Roots provide anchorage, access to soil water, and essential nutrients required throughout the growth stages. Its morphological characteristics play an important role in the growth and production of plants [16]. During stress, the plant roots are the first organ that senses adverse conditions such as excessive salt in the soil. The study of the root system is of great interest as the structure and distribution of roots assist in higher water uptake. It also maintains the productivity of plants under salt stress conditions [17]. Salt stress interrupts the normal growth of the plants as excessive salt accumulation in the vicinity of roots and its uptake cause a toxic environment for plants. The typical symptoms of morphological growth of plant include retardation of vegetative growth, increase in plant development, senescence sometimes resulting in death [8]. The inhibited growth is the first noticeable symptom of salt stress that might results by alteration of cell division due to salinity shock. Other obvious symptoms of sodium accumulation in plants are necrosis of older leaves, it starts from the tip leading towards the leaf base. Therefore, it also causes early senescence of leaves resulting in poor plant biomass and yield. We also observed that higher salt contents resulted in a decreased number of leaves, plant height, and reduction in bulb yield of onion [6, 18]. Plant growth reduction with the acclimatization to salt stress is due to disruption of normal physio-biochemical in plants with the development of secondary stresses that are discussed below.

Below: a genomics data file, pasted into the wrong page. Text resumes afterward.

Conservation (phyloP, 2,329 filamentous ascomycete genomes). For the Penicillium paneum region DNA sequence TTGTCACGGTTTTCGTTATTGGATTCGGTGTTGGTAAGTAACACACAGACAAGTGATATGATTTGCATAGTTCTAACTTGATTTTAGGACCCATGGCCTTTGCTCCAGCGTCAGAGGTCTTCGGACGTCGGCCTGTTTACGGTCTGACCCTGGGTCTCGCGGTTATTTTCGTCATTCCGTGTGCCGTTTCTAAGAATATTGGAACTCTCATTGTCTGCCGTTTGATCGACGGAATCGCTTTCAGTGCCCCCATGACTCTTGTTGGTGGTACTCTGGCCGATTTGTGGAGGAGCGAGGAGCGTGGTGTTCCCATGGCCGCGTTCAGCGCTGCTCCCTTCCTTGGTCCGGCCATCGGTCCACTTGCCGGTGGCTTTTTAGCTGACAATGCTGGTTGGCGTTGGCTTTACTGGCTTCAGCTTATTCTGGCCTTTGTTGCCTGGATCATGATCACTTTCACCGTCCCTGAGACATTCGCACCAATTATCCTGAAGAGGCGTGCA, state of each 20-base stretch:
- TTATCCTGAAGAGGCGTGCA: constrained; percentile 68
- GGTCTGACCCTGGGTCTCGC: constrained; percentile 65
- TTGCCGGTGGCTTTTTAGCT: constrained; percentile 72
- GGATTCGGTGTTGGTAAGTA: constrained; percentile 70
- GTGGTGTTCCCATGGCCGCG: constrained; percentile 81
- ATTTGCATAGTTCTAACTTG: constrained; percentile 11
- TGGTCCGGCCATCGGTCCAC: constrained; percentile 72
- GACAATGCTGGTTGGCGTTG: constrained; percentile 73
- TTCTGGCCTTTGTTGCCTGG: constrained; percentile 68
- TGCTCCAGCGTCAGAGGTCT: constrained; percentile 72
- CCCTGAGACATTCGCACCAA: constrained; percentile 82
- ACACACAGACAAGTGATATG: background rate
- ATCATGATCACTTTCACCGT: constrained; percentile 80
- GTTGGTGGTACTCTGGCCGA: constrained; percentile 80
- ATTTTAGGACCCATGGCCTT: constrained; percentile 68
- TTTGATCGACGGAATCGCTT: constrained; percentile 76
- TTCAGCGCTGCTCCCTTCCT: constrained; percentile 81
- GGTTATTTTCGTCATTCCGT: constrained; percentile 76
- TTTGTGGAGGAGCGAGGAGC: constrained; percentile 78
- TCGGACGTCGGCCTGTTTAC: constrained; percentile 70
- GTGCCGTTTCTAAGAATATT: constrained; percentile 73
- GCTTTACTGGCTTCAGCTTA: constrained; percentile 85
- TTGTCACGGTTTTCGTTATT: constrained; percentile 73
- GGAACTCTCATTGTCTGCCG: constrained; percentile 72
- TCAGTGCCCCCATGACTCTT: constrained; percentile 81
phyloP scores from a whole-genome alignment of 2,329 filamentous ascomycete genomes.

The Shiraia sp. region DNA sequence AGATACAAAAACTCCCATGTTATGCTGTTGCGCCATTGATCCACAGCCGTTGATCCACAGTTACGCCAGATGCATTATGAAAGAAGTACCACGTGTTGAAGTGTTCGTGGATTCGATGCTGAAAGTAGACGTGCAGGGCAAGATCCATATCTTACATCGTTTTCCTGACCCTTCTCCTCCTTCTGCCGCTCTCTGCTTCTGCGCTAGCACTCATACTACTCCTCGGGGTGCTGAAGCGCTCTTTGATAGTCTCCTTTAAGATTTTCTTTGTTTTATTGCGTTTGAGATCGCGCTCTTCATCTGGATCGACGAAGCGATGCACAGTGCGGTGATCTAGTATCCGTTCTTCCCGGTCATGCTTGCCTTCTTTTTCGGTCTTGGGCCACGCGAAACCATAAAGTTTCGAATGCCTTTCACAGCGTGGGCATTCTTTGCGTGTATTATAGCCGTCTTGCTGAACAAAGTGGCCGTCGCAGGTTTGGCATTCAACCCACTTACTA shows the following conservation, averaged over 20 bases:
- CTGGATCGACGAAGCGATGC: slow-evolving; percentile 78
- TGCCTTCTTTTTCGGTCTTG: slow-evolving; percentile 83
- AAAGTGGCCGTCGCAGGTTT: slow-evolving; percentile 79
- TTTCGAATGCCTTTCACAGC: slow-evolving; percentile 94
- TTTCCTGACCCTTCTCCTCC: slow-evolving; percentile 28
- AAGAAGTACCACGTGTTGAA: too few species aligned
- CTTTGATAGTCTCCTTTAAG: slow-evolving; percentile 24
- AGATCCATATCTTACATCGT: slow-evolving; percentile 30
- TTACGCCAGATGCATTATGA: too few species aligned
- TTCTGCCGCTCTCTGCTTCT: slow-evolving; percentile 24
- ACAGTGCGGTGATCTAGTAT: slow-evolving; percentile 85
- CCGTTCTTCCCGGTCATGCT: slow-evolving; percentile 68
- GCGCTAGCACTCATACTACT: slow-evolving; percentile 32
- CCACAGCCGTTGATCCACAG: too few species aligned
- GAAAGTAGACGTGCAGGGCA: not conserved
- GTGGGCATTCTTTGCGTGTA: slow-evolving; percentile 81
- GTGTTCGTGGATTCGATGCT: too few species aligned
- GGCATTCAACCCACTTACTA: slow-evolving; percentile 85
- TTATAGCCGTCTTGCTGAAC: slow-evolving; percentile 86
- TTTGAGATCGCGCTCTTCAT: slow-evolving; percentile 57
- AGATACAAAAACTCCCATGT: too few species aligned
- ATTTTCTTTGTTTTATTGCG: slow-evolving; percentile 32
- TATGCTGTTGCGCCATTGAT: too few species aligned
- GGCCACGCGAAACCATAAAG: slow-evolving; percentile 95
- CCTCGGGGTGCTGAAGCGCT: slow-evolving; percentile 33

3. Salt stress and physiological processes